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Friday 8 June 2018

The Berlin Process on its way to the London Summit

This presentation followed and built on SEESOX’s research, seminars and workshops on the Berlin Process including, among others, a panel discussion in Oxford on 14 February, and a day workshop held in Thessaloniki on 16 March in cooperation with the British Embassy in Athens.

David Madden commented that 2018 was the year of the Western Balkans. In January the House of Lords published their report. On 6 February the European Commission set out their enlargement perspective for the region. This included specific initiatives, an action plan, and even an indicative date- 2025: though certain member states did not favour enlargement, and there were opposition to importing bilateral disputes. In July London will host the annual Summit of the Process. The Process had been launched in 2014. Back then, Chancellor Merkel was concerned by Russian action in the Crimea, socio-economic unrest in the Balkans, and protests in Bosnia-Herzegovina; and launched the initiative whereby a group of member states would focus on the region, and revitalise the waning process of European integration. The core agenda was economic connectivity, regional cooperation and civil society (the UK wished to concentrate also on security). It had got the largest countries of the EU involved, and ensured an annual focus on the priorities for the Western Balkans. But some questioned the inclusion of the UK and Poland next year, and the exclusion of some neighbouring South East European states.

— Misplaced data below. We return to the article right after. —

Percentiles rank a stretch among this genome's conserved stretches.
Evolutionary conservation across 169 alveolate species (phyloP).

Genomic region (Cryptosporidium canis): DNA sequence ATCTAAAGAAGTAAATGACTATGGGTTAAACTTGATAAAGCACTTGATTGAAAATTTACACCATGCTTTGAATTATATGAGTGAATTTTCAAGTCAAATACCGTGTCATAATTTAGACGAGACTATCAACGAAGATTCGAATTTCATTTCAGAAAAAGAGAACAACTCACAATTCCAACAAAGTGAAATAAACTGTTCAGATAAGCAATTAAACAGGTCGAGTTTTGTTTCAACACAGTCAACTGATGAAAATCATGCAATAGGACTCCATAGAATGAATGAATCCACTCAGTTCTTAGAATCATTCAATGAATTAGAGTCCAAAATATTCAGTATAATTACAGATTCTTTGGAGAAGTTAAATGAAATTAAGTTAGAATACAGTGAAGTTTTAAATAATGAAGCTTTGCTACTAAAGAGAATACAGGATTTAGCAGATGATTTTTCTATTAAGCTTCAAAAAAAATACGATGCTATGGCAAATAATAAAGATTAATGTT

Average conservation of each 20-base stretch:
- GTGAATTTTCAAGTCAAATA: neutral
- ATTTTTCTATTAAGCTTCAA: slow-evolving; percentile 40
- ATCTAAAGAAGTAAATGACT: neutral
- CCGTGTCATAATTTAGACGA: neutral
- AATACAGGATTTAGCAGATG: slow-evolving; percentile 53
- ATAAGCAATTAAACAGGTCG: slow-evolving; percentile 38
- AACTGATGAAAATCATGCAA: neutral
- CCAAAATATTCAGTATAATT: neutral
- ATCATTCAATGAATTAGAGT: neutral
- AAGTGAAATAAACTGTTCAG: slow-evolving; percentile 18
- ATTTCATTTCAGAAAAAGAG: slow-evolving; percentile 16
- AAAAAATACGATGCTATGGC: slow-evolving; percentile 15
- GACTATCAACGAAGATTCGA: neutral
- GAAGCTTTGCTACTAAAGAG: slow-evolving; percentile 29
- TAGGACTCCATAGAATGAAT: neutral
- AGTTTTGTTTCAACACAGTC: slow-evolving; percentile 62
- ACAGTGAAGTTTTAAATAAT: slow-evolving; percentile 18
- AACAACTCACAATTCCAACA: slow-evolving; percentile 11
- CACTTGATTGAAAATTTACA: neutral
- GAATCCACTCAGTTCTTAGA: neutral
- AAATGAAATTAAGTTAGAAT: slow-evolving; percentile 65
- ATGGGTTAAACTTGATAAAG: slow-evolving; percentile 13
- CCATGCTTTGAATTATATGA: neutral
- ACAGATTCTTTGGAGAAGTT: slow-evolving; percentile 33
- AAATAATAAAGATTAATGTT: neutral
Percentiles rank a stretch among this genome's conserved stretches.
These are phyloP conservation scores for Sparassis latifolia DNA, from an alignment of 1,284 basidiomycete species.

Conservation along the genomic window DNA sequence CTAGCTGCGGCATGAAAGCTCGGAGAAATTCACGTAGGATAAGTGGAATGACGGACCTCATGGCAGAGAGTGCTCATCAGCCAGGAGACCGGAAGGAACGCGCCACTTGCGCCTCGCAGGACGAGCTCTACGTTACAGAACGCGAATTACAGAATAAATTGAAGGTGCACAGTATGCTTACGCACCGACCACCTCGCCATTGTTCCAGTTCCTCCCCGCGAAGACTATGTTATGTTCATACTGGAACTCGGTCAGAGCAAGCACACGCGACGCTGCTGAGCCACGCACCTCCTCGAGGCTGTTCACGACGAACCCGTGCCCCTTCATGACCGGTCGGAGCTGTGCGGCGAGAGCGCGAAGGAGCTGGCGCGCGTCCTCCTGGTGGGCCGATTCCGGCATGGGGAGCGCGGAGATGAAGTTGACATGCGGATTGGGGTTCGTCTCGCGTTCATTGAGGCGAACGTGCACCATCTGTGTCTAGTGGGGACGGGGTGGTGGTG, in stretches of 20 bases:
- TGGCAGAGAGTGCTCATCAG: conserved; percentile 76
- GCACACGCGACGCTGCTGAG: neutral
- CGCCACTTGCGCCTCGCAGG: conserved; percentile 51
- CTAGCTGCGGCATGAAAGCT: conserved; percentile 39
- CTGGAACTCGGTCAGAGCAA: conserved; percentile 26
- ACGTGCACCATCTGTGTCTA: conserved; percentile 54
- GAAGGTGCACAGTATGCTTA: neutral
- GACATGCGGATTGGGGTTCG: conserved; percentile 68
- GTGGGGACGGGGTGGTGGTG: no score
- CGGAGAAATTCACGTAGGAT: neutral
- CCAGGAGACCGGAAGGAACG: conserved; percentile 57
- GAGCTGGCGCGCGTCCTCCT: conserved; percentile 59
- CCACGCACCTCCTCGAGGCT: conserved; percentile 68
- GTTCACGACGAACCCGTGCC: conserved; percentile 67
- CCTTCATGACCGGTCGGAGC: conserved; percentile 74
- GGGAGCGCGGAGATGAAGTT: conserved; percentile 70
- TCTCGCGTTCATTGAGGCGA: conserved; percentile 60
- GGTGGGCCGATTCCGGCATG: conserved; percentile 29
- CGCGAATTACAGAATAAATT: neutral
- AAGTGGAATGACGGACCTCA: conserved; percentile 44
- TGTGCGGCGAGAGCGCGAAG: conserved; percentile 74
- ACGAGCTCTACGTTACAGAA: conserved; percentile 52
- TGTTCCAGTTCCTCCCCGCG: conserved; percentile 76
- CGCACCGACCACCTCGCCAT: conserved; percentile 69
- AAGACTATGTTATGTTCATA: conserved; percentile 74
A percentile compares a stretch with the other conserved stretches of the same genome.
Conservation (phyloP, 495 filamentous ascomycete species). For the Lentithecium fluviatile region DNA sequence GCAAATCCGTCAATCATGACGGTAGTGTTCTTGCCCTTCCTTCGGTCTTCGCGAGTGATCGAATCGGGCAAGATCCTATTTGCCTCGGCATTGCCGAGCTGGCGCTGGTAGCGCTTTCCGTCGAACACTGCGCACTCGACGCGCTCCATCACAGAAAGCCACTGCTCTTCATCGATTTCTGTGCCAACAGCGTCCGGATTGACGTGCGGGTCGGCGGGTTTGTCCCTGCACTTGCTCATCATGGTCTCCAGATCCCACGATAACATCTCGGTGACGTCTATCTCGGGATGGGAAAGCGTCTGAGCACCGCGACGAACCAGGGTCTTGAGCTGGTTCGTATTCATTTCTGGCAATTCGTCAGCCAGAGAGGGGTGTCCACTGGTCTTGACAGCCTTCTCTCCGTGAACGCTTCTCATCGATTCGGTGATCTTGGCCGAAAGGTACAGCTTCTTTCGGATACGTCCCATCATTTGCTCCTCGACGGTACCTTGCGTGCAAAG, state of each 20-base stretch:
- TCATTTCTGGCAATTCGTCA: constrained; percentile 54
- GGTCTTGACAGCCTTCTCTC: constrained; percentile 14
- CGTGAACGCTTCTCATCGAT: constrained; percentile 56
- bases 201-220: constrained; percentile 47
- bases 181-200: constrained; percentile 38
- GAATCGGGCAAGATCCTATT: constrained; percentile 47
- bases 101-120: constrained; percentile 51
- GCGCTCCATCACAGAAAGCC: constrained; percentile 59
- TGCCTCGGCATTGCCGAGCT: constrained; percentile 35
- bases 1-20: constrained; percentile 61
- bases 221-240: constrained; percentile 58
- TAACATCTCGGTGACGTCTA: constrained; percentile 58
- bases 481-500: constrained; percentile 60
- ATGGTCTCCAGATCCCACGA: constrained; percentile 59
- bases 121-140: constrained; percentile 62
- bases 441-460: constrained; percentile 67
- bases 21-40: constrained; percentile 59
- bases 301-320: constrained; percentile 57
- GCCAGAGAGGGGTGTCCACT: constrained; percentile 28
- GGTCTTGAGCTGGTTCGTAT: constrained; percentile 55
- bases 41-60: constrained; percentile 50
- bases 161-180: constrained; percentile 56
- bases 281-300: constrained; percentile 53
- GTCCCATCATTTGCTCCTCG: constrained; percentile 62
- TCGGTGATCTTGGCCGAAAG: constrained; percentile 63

The Berlin Process and the London Summit

SEESOX held events in Oxford, Thessaloniki and London in advance of the London Summit on 10/11 July.

On 14 February, we had a panel discussion in Oxford on “The Berlin Process: a bridge between the Western Balkans and the EU?” Tobias Flessenkemper considered the Process as a response to the brakes put on EU accession; Goran Svilanović its positive contribution to enhanced intraregional cooperation; Spyros Economides the need to look beyond “hard” security to developmental issues as a foundation for reconciliation and defence against organised crime and corruption; James Ker-Lindsay the limited relevance of the UK to the region outside any security agenda; Andrew Page to confirm the UK’s strong interest in stability in the region and its relevance to the UK’s national security agenda; and Marika Djolai underlining the welcome growing involvement and centrality of civil society in the Process.